So, inauspiciously, the year 1797 came coldly to the west. And the cold which held all Europe in its grip was paralleled by a chilling of the spirit. Something unbelievable had happened. Only the wind had intervened. Bishops preached against uprising. Parliament met on January the 6th to talk of war and peace.

As Caroline's seventeenth birthday passed unnoticed, with the aid of her kind hosts, Hugh Ro nursed her back to health. It seemed that he was always there by her bedside, his hand cool on her brow, his voice strong and comforting. He sang her asleep and whistled her awake and, when she was feeling better, he disclosed that he was making a song for her: “Bla na gCarraig”, the flower of the rocks. Among the rocks of south Galway and north Clare, spring brings an almost miraculous blossoming of exquisite, even exotic flowers. From silted crannies, they spring in all their glory to paint the greyness with a profusion of colour and fragile form. Delicate they seem, yet are tough and enduring, always holding their own in a harsh environment, like hope, never defeated. She wept as Hugh Ro sang his song. She was the rare flower that he had found on the rough road of his life. No man would ever love her as this man did.

As they walked abroad along the calm and smiling shore, he turned to her with a solemn expression:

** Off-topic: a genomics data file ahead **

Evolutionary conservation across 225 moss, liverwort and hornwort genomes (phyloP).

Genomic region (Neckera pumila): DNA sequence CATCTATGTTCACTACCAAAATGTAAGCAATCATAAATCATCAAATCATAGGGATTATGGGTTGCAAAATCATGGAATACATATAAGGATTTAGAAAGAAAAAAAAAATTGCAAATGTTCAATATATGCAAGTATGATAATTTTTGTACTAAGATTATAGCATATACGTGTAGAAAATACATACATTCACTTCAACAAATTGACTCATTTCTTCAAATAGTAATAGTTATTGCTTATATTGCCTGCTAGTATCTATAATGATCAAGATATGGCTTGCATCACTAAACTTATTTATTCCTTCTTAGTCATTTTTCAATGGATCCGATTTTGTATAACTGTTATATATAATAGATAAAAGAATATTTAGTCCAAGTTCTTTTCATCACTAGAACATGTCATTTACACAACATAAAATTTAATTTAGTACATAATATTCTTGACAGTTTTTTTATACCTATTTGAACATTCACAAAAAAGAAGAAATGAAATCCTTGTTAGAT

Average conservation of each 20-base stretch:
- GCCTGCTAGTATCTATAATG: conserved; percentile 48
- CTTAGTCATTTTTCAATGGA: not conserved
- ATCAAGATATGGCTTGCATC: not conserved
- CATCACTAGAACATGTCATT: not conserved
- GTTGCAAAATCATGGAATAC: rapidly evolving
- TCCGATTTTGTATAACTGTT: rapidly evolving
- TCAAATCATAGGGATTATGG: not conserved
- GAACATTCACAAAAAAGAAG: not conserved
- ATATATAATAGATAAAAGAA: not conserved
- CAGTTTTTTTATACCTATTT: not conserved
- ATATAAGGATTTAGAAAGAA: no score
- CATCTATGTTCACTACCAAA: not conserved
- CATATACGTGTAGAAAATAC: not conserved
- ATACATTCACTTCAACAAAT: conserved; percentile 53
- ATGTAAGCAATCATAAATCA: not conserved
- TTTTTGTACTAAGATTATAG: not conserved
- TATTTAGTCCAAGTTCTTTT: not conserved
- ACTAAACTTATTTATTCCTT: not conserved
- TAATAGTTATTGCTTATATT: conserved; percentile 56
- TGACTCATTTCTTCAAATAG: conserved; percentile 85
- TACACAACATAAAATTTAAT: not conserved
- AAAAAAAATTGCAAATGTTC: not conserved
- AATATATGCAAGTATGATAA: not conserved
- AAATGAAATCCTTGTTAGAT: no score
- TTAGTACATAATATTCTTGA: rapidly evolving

“I'm glad to see this day,” he said, “and you walking by my side again. 'Twas a hard time you went through. But you have grown up, Caroline. It's not just that you're seventeen. I think you have seen through the follies of men ..... their delusions of power and glory ..... their heroics. Life is something else, isn't it?” 

“It is, Hugh Ro. For me, I think at this moment, it is just being me ..... being true and no pretending. It's that for you too, isn't it?”

“It is. Sometimes I think I might be the last of the fili. They made songs about great victories, laments over defeats. They made gods of the victors, devils of their enemies. What they really thought was never recorded. The simple words were their living. What they really sang of maybe, was more than mortal, older than time. They celebrated the eternal struggle between light and darkness, the war of the invisible gods. And all the while, they seemed to be celebrating the feats and failures of poor actors strutting the stage of time.”

“They sang of love too.”

“They did, and that was their best singing. It was of life.”

“Even love of country?”

“Even so, but there are many ways of giving one's love for a country. I see it as better to give a life than a death. But then, I am not a hero.”

“I think you are, Hugh Ro. I truly think you are.”

It was accolade for Hugh Ro. A deep and lasting friendship developed between them during those gentle days of recovery. He came to represent for her the patient, loving father she had never known. One day, she took him into her confidence as she might a father, told him of her love for Nick Marsmain.

“When you are sure you have met the man you love, marry him,” he said. “The love of women has always crossed the boundaries of opposing hates and loyalties. Like true religion, it transcends race and creed and political affinity. If it does not, then it is a poor, slavish thing. Your love, Caroline, would be as the flower of the rocks. God grant, the man you love appreciates his fortune.”

There was anguish in his voice. “Would that he were me,” he might have added. It was not easy for him to be so much by the side of this beautiful, warm-hearted girl. It was not easy for him who had been so often a lover, to restrain his emotions. As he walked the bleak, wintry roads, he made the stations of the cross in his own flesh.